The Hebrew month of Adar started last Friday (February 23). Adar is a unique month on the Hebrew calendar. In fact, when the Jewish calendar has a leap year, the entire month is repeated. We have a leap year on the Gregorian calendar this year, adding February 29. In a Jewish leap year, there is Adar I and Adar II. Not 12 months, but 13! Of all of the Hebrew months, why would the ancient rabbis, who established our calendar, choose to double Adar?

The last words on page 29a of tractate Ta’anit in the Babylonian Talmud states: משנכנס אדר מרבין בשמחה (Mishenichnas Adar marbim b’simcha) or “when [the month of] Adar enters (meaning: begins) joy increases.” This statement establishes the entire month of Adar, the month of Purim, as the high point of rejoicing on the Jewish calendar. I think this statement is the answer to the question of doubling. If we are going to have an extra month, shouldn’t it be a month of joy?!

But, what does it mean for joy to increase at the beginning of a month? I think it means that the winter months are starting to give way to spring (at least in the land of Israel). I think it means that it is starting to get lighter, with every passing day growing gradually longer. I think it means we celebrate a festival of joy and silliness, called Purim (literally meaning “lots,” as in the phrase “drawing lots”).

Most of all, I think the joy from the month emanates from the Festival of Purim and the story of Purim. It is the upside down victory of the Book of Esther, the scroll read at Purim, which specifically maximizes the joy for me. In the narrative of the Book of Esther, the Jews of the ancient Persian Empire are brought near to destruction by the king’s wicked adviser Haman. In the end, after much intrigue, the Jewish people see Haman and his sons destroyed and they are saved from his plot. I believe it is this brush with destruction, and experience of salvation, that enhances the sweetness of our celebration.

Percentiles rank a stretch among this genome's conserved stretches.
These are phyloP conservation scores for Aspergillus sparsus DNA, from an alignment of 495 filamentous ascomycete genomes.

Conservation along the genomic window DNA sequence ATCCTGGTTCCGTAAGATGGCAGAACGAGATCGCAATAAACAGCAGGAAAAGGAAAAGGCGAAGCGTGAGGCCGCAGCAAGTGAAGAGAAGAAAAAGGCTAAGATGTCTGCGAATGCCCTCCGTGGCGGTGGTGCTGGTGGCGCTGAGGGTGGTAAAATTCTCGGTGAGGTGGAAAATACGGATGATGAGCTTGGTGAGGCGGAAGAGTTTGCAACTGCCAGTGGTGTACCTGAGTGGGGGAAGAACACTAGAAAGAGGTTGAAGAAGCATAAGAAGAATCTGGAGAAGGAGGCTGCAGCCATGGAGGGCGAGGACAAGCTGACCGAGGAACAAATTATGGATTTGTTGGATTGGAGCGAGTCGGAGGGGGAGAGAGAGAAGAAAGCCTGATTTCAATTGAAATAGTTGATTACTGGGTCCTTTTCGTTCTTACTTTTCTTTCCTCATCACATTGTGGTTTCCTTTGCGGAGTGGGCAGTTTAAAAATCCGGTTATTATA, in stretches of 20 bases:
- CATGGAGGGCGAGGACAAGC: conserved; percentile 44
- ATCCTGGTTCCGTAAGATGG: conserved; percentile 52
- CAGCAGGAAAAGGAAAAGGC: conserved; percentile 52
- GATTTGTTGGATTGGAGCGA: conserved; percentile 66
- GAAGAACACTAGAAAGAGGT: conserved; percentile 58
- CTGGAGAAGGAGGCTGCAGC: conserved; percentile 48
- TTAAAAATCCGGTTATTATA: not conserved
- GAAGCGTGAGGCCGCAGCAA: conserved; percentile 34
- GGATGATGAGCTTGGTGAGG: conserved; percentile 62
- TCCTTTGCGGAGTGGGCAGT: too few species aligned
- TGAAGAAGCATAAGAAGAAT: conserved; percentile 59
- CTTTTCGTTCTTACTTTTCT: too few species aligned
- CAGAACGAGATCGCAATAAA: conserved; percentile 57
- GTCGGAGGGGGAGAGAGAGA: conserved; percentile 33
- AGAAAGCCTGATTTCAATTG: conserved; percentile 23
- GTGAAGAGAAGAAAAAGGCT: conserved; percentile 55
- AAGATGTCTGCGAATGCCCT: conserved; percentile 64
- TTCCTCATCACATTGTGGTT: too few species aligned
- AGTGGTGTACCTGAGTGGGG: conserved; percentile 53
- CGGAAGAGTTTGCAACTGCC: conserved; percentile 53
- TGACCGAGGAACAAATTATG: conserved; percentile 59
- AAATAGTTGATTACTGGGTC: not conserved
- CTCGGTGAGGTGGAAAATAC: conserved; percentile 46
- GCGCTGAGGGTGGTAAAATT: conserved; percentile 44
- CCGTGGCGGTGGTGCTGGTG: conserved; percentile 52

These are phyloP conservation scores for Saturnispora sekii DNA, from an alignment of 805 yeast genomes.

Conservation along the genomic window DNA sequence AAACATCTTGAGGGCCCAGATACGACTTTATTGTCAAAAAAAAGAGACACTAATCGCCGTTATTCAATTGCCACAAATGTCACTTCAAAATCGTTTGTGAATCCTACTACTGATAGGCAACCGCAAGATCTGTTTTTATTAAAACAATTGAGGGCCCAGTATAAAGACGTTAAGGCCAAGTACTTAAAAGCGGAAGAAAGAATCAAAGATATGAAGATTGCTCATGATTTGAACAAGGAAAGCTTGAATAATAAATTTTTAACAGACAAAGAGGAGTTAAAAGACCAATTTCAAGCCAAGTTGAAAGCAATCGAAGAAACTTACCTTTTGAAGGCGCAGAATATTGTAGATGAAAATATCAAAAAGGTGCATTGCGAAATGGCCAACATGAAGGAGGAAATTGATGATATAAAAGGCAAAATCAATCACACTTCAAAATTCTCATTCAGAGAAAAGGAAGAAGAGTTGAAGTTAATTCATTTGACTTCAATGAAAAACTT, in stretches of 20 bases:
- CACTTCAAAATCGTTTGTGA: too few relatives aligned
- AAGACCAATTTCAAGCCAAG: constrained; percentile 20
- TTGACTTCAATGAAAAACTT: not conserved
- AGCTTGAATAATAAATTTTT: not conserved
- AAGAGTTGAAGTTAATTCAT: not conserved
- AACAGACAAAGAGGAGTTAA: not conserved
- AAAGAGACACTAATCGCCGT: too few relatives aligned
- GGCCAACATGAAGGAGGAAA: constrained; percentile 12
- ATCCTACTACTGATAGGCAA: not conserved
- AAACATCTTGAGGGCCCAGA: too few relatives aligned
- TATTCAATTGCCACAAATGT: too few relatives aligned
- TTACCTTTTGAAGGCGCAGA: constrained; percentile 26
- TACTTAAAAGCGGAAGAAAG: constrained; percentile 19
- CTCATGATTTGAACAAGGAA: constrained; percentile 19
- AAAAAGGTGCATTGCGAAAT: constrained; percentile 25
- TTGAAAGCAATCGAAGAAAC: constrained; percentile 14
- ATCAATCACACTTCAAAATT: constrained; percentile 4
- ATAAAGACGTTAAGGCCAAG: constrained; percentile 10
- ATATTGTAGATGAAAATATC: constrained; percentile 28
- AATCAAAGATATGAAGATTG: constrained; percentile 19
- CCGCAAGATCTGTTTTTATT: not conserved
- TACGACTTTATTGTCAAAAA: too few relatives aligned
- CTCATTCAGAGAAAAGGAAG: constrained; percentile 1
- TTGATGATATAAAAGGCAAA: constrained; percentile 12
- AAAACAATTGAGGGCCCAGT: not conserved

This Friday night, we will engage in a few of the classic traditions of the Festival of Purim. For example, people will come to services in costume. In the Book of Esther, Esther hides her Jewish identity and reveals it at a key moment in the Book. We disguise ourselves, masquerading as characters from the Book of Esther, from popular culture, and from our own imaginations. On Friday night, we will tell the story of the Book of Esther, including a Beatles-themed retelling or spiel. Our Erev Shabbat/Friday night worship will reflect the upside down nature of the holiday of Purim and add to the silliness and celebration. Listen for the page numbers, so you don’t get lost!

All in all, the most important part of Adar is that you join in the celebration. Eat a delicious meal. Give presents, especially tasty foods, to your friends. Donate to charity, to spread the joy to people who are struggling. Dress in costume. Laugh, a lot. Let go of the decorum of other holidays and embrace the silly fun!

Posted on March 1, 2012, in 2012, March, Ram's Horn. Bookmark the permalink. Leave a comment.

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